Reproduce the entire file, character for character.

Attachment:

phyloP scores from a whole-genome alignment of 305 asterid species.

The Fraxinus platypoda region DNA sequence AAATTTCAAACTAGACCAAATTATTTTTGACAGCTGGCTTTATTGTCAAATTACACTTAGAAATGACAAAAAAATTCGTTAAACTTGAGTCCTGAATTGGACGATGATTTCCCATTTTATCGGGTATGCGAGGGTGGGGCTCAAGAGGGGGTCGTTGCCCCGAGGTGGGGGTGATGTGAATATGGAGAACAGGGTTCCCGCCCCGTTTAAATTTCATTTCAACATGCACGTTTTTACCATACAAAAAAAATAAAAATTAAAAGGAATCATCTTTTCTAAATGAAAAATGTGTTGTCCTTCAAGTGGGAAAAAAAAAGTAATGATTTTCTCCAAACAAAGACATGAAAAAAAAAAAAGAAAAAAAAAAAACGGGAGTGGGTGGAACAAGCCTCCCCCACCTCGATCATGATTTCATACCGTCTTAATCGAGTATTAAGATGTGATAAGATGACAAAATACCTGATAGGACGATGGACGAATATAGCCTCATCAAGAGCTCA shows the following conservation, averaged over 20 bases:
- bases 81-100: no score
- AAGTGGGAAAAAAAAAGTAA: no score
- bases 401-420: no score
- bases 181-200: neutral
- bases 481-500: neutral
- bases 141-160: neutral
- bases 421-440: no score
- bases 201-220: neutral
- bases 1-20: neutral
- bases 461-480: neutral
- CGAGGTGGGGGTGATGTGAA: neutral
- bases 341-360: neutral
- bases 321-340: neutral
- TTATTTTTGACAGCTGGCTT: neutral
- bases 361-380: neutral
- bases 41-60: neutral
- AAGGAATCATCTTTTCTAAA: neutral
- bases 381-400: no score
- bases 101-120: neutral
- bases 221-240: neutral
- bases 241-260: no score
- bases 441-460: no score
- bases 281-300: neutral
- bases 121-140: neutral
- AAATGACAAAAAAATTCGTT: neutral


phyloP scores from a whole-genome alignment of 305 asterid species.

The Fraxinus platypoda region DNA sequence AAATTTCAAACTAGACCAAATTATTTTTGACAGCTGGCTTTATTGTCAAATTACACTTAGAAATGACAAAAAAATTCGTTAAACTTGAGTCCTGAATTGGACGATGATTTCCCATTTTATCGGGTATGCGAGGGTGGGGCTCAAGAGGGGGTCGTTGCCCCGAGGTGGGGGTGATGTGAATATGGAGAACAGGGTTCCCGCCCCGTTTAAATTTCATTTCAACATGCACGTTTTTACCATACAAAAAAAATAAAAATTAAAAGGAATCATCTTTTCTAAATGAAAAATGTGTTGTCCTTCAAGTGGGAAAAAAAAAGTAATGATTTTCTCCAAACAAAGACATGAAAAAAAAAAAAGAAAAAAAAAAAACGGGAGTGGGTGGAACAAGCCTCCCCCACCTCGATCATGATTTCATACCGTCTTAATCGAGTATTAAGATGTGATAAGATGACAAAATACCTGATAGGACGATGGACGAATATAGCCTCATCAAGAGCTCA shows the following conservation, averaged over 20 bases:
- bases 81-100: no score
- AAGTGGGAAAAAAAAAGTAA: no score
- bases 401-420: no score
- bases 181-200: neutral
- bases 481-500: neutral
- bases 141-160: neutral
- bases 421-440: no score
- bases 201-220: neutral
- bases 1-20: neutral
- bases 461-480: neutral
- CGAGGTGGGGGTGATGTGAA: neutral
- bases 341-360: neutral
- bases 321-340: neutral
- TTATTTTTGACAGCTGGCTT: neutral
- bases 361-380: neutral
- bases 41-60: neutral
- AAGGAATCATCTTTTCTAAA: neutral
- bases 381-400: no score
- bases 101-120: neutral
- bases 221-240: neutral
- bases 241-260: no score
- bases 441-460: no score
- bases 281-300: neutral
- bases 121-140: neutral
- AAATGACAAAAAAATTCGTT: neutral